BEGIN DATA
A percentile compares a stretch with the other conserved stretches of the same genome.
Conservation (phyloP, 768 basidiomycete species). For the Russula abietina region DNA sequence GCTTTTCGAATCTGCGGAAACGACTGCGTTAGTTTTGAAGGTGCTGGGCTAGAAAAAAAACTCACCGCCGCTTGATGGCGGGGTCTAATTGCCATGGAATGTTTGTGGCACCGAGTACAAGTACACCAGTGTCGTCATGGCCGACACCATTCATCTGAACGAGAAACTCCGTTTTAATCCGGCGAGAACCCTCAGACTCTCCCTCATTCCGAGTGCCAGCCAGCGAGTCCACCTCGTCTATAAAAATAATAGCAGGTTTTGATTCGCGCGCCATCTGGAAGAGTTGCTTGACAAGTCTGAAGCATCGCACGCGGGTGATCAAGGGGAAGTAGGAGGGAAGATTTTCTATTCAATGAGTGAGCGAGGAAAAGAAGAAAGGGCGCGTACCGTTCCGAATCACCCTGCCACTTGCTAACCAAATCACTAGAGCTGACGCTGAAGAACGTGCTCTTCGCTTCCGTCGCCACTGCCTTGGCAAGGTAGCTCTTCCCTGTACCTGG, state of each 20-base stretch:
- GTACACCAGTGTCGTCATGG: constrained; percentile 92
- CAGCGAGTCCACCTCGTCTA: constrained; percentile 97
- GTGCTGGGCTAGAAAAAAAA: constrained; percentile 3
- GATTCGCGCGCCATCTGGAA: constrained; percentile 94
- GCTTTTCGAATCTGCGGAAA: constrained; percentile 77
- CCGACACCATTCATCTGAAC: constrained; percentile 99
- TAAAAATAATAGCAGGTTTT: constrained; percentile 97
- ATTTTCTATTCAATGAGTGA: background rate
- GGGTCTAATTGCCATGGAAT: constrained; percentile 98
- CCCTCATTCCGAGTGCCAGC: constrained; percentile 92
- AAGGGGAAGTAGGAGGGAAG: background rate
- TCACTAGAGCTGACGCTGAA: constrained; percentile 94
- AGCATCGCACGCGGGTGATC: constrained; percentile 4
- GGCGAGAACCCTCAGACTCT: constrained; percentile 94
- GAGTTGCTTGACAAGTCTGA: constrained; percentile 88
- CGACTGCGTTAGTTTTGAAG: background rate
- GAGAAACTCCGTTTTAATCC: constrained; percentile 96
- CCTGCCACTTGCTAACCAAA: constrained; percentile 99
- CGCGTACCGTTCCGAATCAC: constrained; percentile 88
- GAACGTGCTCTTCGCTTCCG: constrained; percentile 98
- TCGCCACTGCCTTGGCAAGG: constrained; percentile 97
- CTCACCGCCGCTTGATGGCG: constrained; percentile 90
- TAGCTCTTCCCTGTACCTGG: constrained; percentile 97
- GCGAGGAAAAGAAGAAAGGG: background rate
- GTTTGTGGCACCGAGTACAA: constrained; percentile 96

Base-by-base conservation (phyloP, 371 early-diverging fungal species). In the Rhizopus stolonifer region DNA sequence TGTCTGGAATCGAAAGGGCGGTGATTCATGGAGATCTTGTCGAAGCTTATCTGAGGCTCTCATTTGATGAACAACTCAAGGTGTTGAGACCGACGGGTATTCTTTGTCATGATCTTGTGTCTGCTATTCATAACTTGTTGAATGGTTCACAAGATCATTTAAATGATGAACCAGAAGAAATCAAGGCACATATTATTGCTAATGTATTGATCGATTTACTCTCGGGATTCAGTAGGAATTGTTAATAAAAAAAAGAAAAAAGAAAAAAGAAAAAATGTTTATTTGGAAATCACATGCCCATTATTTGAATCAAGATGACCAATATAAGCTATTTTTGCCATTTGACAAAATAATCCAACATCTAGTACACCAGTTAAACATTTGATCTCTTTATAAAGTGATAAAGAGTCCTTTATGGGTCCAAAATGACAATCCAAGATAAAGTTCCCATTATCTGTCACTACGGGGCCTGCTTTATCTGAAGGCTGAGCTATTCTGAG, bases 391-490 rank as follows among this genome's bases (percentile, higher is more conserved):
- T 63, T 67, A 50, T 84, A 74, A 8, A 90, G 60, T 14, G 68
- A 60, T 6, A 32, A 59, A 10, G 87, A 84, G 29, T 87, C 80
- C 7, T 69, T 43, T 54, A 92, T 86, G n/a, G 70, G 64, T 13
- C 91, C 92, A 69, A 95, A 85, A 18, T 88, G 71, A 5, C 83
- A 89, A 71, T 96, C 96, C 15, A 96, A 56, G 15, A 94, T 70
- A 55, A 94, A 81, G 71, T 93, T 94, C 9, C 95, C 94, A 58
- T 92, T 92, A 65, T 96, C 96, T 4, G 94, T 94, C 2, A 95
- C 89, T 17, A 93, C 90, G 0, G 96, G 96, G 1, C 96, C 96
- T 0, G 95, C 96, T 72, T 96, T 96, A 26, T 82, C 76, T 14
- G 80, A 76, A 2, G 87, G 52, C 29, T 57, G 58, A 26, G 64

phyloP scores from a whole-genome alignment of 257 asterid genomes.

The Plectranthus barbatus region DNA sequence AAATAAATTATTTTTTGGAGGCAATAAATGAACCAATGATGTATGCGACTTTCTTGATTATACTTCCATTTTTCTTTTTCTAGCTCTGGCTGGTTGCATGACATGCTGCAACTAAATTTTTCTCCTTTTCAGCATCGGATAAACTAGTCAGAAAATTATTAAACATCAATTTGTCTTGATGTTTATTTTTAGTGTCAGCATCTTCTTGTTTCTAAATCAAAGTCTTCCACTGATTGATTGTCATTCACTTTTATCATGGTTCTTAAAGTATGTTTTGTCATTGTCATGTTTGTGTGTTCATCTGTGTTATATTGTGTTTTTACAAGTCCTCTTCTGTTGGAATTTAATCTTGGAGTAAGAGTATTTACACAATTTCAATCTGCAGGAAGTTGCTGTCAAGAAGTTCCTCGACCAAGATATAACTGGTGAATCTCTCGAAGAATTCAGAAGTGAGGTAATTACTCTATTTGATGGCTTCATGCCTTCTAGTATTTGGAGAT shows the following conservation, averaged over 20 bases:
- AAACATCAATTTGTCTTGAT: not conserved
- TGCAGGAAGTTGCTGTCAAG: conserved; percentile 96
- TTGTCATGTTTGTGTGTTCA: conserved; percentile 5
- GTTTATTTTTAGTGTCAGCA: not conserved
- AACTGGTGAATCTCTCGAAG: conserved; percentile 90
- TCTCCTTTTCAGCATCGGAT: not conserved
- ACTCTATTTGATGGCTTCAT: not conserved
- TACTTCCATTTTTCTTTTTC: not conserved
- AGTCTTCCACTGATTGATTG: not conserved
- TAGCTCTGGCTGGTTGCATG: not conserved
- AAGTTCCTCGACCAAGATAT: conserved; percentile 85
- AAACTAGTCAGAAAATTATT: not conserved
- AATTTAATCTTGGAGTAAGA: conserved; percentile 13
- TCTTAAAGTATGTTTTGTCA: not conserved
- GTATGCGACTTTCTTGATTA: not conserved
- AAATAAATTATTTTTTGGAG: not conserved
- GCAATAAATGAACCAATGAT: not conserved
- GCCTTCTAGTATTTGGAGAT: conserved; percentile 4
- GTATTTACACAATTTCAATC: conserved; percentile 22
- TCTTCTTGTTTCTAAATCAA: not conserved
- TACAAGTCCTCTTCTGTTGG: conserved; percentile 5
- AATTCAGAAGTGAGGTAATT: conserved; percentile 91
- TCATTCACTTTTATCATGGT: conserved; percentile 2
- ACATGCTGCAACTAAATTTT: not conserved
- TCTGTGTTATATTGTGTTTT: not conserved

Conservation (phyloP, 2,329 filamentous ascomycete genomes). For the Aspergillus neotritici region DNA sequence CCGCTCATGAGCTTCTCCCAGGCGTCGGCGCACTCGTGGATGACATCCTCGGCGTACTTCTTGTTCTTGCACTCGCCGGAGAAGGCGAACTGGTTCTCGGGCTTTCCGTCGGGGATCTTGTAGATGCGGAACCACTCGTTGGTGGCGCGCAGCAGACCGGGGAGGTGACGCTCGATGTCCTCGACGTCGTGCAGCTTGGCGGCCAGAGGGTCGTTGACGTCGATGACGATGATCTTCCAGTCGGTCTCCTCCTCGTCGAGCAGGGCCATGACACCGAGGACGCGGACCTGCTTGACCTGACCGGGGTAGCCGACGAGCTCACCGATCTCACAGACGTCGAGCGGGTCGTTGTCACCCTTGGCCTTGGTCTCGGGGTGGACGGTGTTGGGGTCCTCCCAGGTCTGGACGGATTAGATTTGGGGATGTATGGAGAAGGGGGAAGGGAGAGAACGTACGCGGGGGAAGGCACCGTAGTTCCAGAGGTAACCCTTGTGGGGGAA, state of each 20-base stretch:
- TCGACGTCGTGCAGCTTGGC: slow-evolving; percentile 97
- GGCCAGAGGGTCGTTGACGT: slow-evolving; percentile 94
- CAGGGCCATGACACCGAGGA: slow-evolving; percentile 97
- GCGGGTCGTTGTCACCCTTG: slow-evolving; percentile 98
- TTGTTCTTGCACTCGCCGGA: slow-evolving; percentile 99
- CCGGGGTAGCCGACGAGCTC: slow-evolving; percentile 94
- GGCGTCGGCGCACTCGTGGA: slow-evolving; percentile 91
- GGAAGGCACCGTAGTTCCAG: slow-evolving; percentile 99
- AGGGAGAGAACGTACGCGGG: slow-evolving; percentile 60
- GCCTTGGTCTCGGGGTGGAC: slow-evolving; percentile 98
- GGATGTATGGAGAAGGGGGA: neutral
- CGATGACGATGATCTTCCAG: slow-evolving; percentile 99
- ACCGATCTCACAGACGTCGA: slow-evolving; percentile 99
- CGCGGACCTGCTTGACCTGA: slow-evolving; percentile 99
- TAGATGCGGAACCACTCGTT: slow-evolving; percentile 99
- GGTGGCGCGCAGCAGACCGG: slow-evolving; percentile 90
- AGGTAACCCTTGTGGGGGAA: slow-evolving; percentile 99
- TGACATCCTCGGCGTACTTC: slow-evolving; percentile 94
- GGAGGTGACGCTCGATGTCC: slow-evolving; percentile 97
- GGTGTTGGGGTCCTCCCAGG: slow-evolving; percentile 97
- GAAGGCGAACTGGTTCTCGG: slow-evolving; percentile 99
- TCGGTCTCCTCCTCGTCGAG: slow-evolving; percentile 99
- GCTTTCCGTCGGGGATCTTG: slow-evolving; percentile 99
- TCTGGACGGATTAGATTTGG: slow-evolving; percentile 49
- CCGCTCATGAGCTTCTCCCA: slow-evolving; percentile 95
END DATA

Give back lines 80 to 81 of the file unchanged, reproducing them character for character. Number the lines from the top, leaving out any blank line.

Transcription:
- CGCGGACCTGCTTGACCTGA: slow-evolving; percentile 99
- TAGATGCGGAACCACTCGTT: slow-evolving; percentile 99